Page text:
While breast cancer is still uncommon among women younger than 40, a new analysis shows the number of advanced cases is going up.

And this has left many experts scratching their heads.

Conducted by researchers at the University of Washington, Seattle and St. Charles Health System in Bend, Ore., the study reveals a bizarre anomaly in cancer rates, which could have serious implications for women between the ages of 25 and 39.

The results of the 34-year- analysis are potentially worrisome because young women's tumors tend to be more aggressive than older women's, and they're much less likely to get routine screening for the disease.

It's likely that the increase has more than one cause, said Dr. Rebecca Johnson, the study's lead author and medical director of a teen and young adult cancer program at Seattle Children's Hospital.

"The change might be due to some sort of modifiable risk factor, like a lifestyle change" or exposure to some sort of cancer-linked substance, she said.

Johnson said the results translate to about 250 advanced cases diagnosed in women younger than 40 in the mid-1970s versus more than 800 in 2009. During those years, the number of women nationwide in that age range went from about 22 million to closer to 30 million - an increase that explains part of the study trend "but definitely not all of it," Johnson said.

Other experts said women delaying pregnancy might be a factor, partly because getting pregnant at an older age might cause an already growing tumor to spread more quickly in response to pregnancy hormones.

Obesity and having at least a drink or two daily have both been linked with breast cancer but research is inconclusive on other possible risk factors, including tobacco and chemicals in the environment. Whether any of these explains the slight increase in advanced disease in young women is unknown.

There was no increase in cancer at other stages in young women. There also was no increase in advanced disease among women older than 40.

Overall U.S. breast cancer rates have mostly fallen in more recent years, although there are signs they may have come to a halt.

About one in 8 women will develop breast cancer in their lifetime, but only 1 in 173 will develop it by age 40. Risks increase with age and certain gene variations can raise the odds.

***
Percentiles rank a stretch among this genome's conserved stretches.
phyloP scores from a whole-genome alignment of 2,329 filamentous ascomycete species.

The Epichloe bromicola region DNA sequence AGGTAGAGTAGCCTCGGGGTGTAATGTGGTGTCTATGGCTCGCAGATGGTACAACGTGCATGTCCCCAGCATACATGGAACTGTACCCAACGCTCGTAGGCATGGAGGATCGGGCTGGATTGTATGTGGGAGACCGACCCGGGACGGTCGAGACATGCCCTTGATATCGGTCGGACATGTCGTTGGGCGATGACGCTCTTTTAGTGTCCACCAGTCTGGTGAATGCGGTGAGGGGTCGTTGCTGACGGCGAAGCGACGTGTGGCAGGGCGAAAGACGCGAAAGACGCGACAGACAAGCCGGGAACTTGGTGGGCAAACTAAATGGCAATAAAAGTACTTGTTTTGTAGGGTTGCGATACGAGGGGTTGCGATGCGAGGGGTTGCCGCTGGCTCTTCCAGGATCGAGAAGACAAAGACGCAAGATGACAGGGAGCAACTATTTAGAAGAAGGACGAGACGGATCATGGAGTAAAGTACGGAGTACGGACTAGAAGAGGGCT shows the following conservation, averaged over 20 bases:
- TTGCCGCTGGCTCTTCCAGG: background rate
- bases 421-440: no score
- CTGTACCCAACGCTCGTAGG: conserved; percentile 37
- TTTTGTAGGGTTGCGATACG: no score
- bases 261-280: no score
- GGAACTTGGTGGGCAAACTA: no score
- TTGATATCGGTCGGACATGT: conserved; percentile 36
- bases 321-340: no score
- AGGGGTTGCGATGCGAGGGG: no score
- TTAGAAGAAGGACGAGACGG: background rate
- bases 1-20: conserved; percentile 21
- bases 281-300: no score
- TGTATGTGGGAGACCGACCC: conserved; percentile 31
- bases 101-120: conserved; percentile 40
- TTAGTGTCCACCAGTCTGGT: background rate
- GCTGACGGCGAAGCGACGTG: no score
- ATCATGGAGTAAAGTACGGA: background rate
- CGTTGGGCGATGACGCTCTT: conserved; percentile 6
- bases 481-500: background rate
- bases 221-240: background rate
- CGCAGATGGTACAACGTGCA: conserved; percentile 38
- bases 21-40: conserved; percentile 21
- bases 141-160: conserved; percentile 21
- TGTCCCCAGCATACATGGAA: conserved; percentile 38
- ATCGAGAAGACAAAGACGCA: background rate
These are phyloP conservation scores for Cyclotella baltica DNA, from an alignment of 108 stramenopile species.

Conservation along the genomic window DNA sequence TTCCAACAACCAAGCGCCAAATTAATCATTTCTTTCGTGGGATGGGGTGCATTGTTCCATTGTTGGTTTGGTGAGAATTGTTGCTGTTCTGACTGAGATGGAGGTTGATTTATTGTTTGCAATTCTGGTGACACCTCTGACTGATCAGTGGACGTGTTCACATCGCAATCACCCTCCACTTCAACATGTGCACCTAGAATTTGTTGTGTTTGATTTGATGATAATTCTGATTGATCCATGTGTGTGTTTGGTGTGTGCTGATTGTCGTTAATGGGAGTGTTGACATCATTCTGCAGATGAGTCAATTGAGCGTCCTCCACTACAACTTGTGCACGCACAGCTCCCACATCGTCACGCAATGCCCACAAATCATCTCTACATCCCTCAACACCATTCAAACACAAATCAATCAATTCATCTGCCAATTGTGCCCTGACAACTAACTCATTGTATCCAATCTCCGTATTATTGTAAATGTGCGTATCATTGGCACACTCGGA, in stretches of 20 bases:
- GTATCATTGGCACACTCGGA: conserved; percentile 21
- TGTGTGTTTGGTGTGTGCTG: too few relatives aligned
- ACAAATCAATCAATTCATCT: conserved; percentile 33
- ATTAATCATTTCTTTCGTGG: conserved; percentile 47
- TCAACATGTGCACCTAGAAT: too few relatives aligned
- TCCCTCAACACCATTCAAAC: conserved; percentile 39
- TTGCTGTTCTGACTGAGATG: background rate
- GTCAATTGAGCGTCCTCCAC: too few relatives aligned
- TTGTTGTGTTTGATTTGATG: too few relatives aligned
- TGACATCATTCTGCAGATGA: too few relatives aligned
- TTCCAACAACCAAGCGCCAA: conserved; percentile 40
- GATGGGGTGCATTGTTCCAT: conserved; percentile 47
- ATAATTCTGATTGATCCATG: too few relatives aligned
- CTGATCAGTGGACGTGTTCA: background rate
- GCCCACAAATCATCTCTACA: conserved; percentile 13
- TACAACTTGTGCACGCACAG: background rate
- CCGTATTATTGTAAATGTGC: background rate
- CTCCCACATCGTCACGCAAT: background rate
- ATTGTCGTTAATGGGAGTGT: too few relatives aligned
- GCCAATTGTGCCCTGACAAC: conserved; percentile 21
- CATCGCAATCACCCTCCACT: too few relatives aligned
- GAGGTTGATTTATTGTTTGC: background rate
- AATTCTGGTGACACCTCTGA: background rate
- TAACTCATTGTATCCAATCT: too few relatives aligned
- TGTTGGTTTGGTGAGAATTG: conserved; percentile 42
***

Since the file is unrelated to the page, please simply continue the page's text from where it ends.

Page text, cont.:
Routine screening with mammograms is recommended for older women but not those younger than 40.

Dr. Len Lichtenfeld, the American Cancer Society's deputy chief medical officer, said the results support anecdotal reports but that there's no reason to start screening all younger women since breast cancer is still so uncommon for them.

He said the study "is solid and interesting and certainly does raise questions as to why this is being observed." One of the most likely reasons is probably related to changes in childbearing practices, he said, adding that the trend "is clearly something to be followed."

Software engineer Stephanie Carson discovered a large breast tumor that had already spread to her lungs; that diagnosis in 2003 was a huge shock.

"I was so clueless," she said. "I was just 29 and that was the last thing on my mind."

Carson, who lives near St. Louis, had a mastectomy, chemotherapy, radiation and other treatments and she frequently has to try new drugs to keep the cancer at bay.

Because most breast cancer is diagnosed in early stages, there's a misconception that women are treated, and then get on with their lives, Carson said. She and her husband had to abandon hopes of having children, and she's on medical leave from her job.

"It changed the complete course of my life," she said. "But it's still a good life."

Based on reporting by The Associated Press.

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